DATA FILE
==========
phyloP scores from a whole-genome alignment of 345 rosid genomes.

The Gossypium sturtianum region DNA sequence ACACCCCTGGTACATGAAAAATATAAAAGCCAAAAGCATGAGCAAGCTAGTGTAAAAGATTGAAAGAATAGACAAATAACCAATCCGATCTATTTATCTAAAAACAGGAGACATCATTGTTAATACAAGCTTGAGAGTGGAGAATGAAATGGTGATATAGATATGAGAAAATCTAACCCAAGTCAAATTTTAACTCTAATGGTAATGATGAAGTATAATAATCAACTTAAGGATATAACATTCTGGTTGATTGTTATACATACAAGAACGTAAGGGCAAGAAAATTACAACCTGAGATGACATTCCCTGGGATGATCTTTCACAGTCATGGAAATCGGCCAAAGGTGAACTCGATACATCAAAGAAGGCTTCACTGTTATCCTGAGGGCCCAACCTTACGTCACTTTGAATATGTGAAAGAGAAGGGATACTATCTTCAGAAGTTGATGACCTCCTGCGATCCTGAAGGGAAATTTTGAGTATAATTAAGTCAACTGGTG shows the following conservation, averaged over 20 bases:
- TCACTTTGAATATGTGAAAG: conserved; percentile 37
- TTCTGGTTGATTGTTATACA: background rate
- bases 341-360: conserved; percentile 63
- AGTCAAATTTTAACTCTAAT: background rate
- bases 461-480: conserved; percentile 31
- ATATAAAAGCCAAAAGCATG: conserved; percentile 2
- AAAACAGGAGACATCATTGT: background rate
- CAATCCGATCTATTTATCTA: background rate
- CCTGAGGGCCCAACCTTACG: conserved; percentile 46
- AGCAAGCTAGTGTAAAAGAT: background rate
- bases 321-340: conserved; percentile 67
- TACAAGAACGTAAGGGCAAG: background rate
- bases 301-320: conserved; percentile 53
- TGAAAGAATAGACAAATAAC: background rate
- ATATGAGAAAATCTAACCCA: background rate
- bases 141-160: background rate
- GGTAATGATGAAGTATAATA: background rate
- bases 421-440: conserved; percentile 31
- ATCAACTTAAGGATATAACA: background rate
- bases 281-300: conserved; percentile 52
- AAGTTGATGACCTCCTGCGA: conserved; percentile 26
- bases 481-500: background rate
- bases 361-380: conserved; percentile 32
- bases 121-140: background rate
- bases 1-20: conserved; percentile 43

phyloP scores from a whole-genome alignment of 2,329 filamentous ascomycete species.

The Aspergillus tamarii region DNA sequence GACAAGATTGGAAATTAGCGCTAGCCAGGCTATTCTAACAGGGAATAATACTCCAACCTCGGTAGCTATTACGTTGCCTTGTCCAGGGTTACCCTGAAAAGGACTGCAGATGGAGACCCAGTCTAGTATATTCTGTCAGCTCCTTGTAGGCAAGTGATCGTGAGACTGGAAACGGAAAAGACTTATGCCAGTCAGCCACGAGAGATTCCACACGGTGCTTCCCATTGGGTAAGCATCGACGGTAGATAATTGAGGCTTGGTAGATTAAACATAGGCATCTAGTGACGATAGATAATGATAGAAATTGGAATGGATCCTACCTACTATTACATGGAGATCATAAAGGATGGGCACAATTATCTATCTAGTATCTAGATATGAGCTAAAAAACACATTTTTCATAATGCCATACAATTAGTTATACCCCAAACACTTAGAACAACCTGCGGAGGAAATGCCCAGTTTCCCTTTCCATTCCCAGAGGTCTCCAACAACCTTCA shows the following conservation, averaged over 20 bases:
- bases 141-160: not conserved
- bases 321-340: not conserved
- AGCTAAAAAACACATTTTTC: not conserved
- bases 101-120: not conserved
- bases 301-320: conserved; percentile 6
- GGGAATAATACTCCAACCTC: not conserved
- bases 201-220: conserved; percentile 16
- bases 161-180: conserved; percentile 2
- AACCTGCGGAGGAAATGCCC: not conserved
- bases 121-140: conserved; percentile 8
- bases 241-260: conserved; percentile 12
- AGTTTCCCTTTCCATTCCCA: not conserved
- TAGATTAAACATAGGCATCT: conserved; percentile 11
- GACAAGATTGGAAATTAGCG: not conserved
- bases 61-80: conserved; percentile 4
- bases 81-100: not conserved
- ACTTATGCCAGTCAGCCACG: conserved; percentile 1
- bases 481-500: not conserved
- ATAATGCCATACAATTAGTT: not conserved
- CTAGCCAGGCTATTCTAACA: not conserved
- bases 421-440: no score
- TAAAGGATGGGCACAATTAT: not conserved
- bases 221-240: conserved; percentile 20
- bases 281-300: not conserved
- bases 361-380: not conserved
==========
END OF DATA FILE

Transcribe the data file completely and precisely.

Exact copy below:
phyloP scores from a whole-genome alignment of 345 rosid genomes.

The Gossypium sturtianum region DNA sequence ACACCCCTGGTACATGAAAAATATAAAAGCCAAAAGCATGAGCAAGCTAGTGTAAAAGATTGAAAGAATAGACAAATAACCAATCCGATCTATTTATCTAAAAACAGGAGACATCATTGTTAATACAAGCTTGAGAGTGGAGAATGAAATGGTGATATAGATATGAGAAAATCTAACCCAAGTCAAATTTTAACTCTAATGGTAATGATGAAGTATAATAATCAACTTAAGGATATAACATTCTGGTTGATTGTTATACATACAAGAACGTAAGGGCAAGAAAATTACAACCTGAGATGACATTCCCTGGGATGATCTTTCACAGTCATGGAAATCGGCCAAAGGTGAACTCGATACATCAAAGAAGGCTTCACTGTTATCCTGAGGGCCCAACCTTACGTCACTTTGAATATGTGAAAGAGAAGGGATACTATCTTCAGAAGTTGATGACCTCCTGCGATCCTGAAGGGAAATTTTGAGTATAATTAAGTCAACTGGTG shows the following conservation, averaged over 20 bases:
- TCACTTTGAATATGTGAAAG: conserved; percentile 37
- TTCTGGTTGATTGTTATACA: background rate
- bases 341-360: conserved; percentile 63
- AGTCAAATTTTAACTCTAAT: background rate
- bases 461-480: conserved; percentile 31
- ATATAAAAGCCAAAAGCATG: conserved; percentile 2
- AAAACAGGAGACATCATTGT: background rate
- CAATCCGATCTATTTATCTA: background rate
- CCTGAGGGCCCAACCTTACG: conserved; percentile 46
- AGCAAGCTAGTGTAAAAGAT: background rate
- bases 321-340: conserved; percentile 67
- TACAAGAACGTAAGGGCAAG: background rate
- bases 301-320: conserved; percentile 53
- TGAAAGAATAGACAAATAAC: background rate
- ATATGAGAAAATCTAACCCA: background rate
- bases 141-160: background rate
- GGTAATGATGAAGTATAATA: background rate
- bases 421-440: conserved; percentile 31
- ATCAACTTAAGGATATAACA: background rate
- bases 281-300: conserved; percentile 52
- AAGTTGATGACCTCCTGCGA: conserved; percentile 26
- bases 481-500: background rate
- bases 361-380: conserved; percentile 32
- bases 121-140: background rate
- bases 1-20: conserved; percentile 43

phyloP scores from a whole-genome alignment of 2,329 filamentous ascomycete species.

The Aspergillus tamarii region DNA sequence GACAAGATTGGAAATTAGCGCTAGCCAGGCTATTCTAACAGGGAATAATACTCCAACCTCGGTAGCTATTACGTTGCCTTGTCCAGGGTTACCCTGAAAAGGACTGCAGATGGAGACCCAGTCTAGTATATTCTGTCAGCTCCTTGTAGGCAAGTGATCGTGAGACTGGAAACGGAAAAGACTTATGCCAGTCAGCCACGAGAGATTCCACACGGTGCTTCCCATTGGGTAAGCATCGACGGTAGATAATTGAGGCTTGGTAGATTAAACATAGGCATCTAGTGACGATAGATAATGATAGAAATTGGAATGGATCCTACCTACTATTACATGGAGATCATAAAGGATGGGCACAATTATCTATCTAGTATCTAGATATGAGCTAAAAAACACATTTTTCATAATGCCATACAATTAGTTATACCCCAAACACTTAGAACAACCTGCGGAGGAAATGCCCAGTTTCCCTTTCCATTCCCAGAGGTCTCCAACAACCTTCA shows the following conservation, averaged over 20 bases:
- bases 141-160: not conserved
- bases 321-340: not conserved
- AGCTAAAAAACACATTTTTC: not conserved
- bases 101-120: not conserved
- bases 301-320: conserved; percentile 6
- GGGAATAATACTCCAACCTC: not conserved
- bases 201-220: conserved; percentile 16
- bases 161-180: conserved; percentile 2
- AACCTGCGGAGGAAATGCCC: not conserved
- bases 121-140: conserved; percentile 8
- bases 241-260: conserved; percentile 12
- AGTTTCCCTTTCCATTCCCA: not conserved
- TAGATTAAACATAGGCATCT: conserved; percentile 11
- GACAAGATTGGAAATTAGCG: not conserved
- bases 61-80: conserved; percentile 4
- bases 81-100: not conserved
- ACTTATGCCAGTCAGCCACG: conserved; percentile 1
- bases 481-500: not conserved
- ATAATGCCATACAATTAGTT: not conserved
- CTAGCCAGGCTATTCTAACA: not conserved
- bases 421-440: no score
- TAAAGGATGGGCACAATTAT: not conserved
- bases 221-240: conserved; percentile 20
- bases 281-300: not conserved
- bases 361-380: not conserved